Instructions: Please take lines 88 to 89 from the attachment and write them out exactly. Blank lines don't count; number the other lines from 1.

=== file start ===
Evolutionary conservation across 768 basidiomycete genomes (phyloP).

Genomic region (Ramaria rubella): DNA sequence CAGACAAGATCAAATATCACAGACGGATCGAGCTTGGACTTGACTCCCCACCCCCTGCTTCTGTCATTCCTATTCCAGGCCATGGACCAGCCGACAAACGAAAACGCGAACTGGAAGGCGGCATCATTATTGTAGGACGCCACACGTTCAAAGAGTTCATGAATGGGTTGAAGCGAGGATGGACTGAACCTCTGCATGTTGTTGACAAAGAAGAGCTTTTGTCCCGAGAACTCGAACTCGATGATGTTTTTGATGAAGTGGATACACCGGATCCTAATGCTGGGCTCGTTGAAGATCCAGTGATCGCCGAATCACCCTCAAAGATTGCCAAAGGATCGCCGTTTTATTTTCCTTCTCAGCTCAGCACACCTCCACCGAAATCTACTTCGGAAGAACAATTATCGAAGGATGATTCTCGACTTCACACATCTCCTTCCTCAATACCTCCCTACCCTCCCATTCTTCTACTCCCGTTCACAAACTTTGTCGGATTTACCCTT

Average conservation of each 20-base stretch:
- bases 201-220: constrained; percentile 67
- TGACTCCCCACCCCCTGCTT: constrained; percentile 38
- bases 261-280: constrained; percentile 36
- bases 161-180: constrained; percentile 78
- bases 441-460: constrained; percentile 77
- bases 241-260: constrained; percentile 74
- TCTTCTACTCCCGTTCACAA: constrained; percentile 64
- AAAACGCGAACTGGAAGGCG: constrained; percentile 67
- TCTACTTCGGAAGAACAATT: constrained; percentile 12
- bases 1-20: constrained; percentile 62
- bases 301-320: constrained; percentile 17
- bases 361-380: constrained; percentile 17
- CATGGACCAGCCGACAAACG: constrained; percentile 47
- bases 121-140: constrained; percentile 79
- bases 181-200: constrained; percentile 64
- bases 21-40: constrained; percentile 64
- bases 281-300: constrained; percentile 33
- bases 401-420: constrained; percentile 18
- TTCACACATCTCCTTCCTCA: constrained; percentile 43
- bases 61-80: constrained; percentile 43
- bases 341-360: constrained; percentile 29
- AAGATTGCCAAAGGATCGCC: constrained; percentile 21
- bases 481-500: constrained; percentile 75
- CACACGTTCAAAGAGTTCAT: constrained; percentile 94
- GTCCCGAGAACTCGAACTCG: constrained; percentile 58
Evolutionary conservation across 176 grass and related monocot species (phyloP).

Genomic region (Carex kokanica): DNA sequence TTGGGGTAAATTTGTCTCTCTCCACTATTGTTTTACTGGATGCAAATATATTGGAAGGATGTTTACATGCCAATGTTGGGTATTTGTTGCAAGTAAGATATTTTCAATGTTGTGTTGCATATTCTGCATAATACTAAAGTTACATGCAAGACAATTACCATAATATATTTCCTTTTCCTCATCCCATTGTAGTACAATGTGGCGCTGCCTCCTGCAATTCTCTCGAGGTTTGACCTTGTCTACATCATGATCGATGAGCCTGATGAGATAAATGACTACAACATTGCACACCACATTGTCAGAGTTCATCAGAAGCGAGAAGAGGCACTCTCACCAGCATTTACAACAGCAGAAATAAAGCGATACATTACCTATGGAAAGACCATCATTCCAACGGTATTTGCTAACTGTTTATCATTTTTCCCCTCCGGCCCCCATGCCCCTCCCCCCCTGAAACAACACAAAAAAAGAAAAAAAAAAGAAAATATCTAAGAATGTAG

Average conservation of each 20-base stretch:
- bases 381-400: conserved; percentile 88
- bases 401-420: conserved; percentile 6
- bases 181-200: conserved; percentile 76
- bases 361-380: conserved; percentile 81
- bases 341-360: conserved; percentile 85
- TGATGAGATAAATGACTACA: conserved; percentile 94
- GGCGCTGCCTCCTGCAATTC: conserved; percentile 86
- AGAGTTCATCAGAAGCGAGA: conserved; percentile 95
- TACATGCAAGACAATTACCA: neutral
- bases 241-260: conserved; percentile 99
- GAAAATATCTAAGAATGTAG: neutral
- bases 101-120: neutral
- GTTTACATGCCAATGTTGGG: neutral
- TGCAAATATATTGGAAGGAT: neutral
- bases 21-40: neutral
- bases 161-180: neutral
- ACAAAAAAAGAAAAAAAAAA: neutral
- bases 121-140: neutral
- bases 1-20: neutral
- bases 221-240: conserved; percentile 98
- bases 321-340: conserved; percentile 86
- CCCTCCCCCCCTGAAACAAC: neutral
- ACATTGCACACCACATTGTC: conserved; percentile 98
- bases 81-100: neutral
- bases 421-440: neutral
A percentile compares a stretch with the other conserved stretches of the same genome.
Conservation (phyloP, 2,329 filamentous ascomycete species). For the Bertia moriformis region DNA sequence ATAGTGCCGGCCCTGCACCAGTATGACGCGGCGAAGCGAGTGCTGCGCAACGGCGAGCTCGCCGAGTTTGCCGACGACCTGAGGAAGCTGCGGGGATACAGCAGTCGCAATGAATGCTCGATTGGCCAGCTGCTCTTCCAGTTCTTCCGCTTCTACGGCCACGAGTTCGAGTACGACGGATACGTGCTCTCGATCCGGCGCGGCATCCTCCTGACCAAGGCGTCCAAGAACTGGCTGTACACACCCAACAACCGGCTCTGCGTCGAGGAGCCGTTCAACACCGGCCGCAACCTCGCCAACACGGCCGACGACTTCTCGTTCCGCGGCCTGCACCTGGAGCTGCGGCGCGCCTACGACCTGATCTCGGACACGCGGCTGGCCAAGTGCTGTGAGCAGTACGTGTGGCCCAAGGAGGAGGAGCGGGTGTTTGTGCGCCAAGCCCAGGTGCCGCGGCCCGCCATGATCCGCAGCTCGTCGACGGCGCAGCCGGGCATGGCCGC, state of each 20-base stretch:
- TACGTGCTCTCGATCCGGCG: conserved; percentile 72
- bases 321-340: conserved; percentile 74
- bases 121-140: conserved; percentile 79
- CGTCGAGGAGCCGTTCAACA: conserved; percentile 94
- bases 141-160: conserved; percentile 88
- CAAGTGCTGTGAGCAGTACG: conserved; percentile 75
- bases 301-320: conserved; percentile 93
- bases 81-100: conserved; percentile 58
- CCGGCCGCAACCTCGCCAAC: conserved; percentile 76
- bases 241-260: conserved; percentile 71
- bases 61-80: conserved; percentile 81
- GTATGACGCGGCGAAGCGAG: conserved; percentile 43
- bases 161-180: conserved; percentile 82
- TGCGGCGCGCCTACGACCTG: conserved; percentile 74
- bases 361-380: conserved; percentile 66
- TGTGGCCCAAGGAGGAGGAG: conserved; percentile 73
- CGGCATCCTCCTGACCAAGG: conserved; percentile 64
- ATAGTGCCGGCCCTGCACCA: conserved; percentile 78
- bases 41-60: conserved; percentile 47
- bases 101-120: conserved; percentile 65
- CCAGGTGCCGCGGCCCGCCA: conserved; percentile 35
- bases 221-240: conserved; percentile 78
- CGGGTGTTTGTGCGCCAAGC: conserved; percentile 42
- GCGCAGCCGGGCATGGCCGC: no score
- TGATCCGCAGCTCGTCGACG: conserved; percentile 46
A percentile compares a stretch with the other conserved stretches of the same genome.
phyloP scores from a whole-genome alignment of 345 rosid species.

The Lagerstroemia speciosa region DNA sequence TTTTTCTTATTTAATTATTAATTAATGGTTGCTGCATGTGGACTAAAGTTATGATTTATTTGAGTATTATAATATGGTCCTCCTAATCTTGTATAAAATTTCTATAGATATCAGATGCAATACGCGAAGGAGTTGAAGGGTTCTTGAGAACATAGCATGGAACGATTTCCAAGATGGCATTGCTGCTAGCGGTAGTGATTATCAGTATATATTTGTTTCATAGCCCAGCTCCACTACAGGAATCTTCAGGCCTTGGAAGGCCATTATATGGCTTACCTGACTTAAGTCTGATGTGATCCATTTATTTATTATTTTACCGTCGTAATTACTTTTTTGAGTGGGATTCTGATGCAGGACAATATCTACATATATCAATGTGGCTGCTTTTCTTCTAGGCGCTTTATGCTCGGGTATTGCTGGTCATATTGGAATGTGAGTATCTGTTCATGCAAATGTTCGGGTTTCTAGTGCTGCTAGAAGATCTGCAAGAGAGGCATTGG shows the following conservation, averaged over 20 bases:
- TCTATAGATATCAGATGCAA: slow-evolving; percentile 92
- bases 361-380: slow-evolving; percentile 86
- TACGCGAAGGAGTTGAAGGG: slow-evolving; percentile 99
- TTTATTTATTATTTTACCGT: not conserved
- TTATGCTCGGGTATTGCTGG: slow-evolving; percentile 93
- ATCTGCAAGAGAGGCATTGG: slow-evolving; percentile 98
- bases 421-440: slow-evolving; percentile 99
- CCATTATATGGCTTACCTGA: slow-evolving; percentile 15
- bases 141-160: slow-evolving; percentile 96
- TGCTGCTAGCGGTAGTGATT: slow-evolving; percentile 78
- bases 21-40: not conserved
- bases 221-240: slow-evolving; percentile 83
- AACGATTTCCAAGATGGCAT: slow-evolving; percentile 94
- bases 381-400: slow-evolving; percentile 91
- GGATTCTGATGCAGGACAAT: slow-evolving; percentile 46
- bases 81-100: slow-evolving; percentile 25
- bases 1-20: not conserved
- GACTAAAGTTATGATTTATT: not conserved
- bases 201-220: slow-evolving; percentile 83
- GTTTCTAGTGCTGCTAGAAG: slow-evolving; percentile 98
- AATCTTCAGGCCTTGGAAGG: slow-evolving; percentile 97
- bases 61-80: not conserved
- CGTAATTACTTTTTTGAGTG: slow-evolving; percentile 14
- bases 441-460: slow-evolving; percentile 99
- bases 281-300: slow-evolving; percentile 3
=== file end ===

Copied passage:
- bases 361-380: slow-evolving; percentile 86
- TACGCGAAGGAGTTGAAGGG: slow-evolving; percentile 99